RENEWABLE electricity generation in Scotland during 2022 reached record levels, Scottish Government figures show.

A total of 35.3 TWh was generated throughout the year, up 28.1% on 2021 and an increase of 9.8% from 2020 – the previous record year.

The rise was mainly driven by an increase in onshore wind generation.

On Thursday, the Scottish Government published figures for energy generation during the fourth quarter of 2022.

The annual figure for renewable energy generation is the equivalent of charging almost eight billion phones for a year.

It is also enough to power all households in Scotland for around three-and-a-half years.

The period between October and December 2022 was also the most productive fourth quarter on record for renewable electricity.

During this period, renewable capacity grew from 13.6 GW to 13.9 GW.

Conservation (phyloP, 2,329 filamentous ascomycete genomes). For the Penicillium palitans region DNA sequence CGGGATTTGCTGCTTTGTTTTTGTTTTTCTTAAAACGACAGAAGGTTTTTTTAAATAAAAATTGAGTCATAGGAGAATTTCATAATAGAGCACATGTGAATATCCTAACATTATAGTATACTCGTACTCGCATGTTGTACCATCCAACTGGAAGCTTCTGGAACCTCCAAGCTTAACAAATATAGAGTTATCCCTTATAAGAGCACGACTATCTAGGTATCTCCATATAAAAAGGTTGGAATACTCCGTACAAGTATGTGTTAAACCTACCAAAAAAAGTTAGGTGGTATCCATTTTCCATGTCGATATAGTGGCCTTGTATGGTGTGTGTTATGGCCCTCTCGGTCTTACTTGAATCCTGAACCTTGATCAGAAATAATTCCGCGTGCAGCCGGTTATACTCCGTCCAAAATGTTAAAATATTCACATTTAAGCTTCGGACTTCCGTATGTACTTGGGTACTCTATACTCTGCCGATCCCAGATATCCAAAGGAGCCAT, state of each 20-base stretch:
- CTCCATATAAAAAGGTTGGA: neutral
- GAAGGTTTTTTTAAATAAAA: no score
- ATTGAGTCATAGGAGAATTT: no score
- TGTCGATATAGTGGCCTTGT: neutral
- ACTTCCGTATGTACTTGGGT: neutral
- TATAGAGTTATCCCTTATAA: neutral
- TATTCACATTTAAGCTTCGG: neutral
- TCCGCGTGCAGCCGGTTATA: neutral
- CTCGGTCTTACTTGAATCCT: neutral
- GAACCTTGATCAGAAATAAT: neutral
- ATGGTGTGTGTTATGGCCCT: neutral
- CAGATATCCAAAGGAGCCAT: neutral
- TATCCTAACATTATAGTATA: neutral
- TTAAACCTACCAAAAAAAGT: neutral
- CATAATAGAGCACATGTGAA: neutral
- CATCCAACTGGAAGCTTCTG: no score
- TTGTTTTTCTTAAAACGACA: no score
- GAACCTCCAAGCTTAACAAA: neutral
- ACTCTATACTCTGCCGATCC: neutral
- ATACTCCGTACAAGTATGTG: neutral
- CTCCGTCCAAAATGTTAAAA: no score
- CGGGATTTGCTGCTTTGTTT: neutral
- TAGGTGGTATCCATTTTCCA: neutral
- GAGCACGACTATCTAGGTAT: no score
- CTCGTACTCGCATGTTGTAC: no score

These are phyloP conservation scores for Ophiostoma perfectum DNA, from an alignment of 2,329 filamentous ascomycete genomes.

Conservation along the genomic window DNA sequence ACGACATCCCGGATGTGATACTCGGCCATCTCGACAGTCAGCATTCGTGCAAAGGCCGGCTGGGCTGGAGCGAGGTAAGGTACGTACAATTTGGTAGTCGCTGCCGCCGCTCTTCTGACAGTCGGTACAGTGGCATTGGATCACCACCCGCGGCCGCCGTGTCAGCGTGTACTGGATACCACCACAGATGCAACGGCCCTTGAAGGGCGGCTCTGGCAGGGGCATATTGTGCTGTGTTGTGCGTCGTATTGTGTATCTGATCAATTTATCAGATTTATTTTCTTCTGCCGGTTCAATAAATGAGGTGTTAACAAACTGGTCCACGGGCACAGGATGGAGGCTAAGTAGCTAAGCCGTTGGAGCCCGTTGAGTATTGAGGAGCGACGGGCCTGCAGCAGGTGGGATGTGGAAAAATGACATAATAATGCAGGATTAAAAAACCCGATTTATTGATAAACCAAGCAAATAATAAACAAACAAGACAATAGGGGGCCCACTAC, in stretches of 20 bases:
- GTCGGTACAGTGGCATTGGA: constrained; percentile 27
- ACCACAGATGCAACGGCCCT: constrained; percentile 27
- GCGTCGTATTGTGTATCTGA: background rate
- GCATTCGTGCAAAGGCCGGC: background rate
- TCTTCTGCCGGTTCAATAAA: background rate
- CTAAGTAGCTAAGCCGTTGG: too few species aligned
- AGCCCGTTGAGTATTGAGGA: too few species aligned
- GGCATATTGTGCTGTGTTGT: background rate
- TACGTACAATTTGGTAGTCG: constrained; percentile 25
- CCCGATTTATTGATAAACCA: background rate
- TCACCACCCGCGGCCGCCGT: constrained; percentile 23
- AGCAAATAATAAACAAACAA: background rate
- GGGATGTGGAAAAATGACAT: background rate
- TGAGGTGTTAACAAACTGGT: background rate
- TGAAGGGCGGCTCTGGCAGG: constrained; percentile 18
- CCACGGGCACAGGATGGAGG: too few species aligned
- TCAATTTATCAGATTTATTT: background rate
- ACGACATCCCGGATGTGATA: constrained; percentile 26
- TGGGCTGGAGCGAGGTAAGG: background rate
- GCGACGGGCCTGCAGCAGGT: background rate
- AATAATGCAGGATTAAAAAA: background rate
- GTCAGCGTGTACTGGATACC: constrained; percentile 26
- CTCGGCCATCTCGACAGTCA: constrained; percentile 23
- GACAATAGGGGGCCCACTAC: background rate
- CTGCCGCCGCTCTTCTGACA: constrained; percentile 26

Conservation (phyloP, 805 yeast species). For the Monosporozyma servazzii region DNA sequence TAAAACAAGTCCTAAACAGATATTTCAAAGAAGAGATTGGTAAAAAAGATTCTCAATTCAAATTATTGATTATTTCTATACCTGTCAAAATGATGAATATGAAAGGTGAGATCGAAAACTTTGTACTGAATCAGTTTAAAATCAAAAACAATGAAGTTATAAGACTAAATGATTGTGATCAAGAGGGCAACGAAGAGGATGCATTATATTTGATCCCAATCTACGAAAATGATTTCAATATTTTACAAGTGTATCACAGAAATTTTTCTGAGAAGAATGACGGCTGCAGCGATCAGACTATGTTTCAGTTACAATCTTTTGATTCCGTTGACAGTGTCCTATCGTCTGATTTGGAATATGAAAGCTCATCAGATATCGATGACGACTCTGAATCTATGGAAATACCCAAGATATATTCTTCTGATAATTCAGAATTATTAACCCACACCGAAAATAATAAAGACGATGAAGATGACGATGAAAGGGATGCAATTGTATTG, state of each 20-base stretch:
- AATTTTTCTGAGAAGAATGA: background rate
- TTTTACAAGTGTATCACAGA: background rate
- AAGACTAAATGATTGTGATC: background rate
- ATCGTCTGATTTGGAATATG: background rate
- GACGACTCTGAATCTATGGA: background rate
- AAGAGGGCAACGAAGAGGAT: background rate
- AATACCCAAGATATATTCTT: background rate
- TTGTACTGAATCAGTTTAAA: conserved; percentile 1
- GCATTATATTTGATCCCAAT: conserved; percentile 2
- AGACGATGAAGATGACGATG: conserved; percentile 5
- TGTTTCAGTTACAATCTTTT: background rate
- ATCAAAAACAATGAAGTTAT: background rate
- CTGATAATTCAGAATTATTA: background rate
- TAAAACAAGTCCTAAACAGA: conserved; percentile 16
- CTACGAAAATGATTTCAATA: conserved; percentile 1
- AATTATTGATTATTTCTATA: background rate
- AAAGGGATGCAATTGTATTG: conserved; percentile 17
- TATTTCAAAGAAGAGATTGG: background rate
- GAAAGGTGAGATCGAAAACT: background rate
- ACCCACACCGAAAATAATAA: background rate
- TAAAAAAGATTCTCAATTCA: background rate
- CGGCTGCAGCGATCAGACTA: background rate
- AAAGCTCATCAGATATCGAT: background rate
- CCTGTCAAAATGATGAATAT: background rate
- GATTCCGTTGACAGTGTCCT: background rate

Net exports of electricity were up 17% in 2022 compared to 2021.

This had an estimated wholesale market value of £4 billion, though high energy prices drove this up significantly from previous years.

Projects with an estimated generating capacity of 4.3 GW are under construction, most of which are offshore wind farms in the Moray Firth.

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Scotland Office minister John Lamont said: “Scotland’s green energy potential is at the heart of the UK Government’s plans to deliver energy security, drive investment and grow the economy by developing clean domestic power sources.

“From the carbon capture sector where we are progressing at pace and investing up to £20 billion to help decarbonise our industries, to offshore wind, funding for low-carbon hydrogen projects, and making the Contracts for Difference round an annual event, Scotland is a key part of the UK’s net-zero plans and helping to boost economic growth through green jobs.”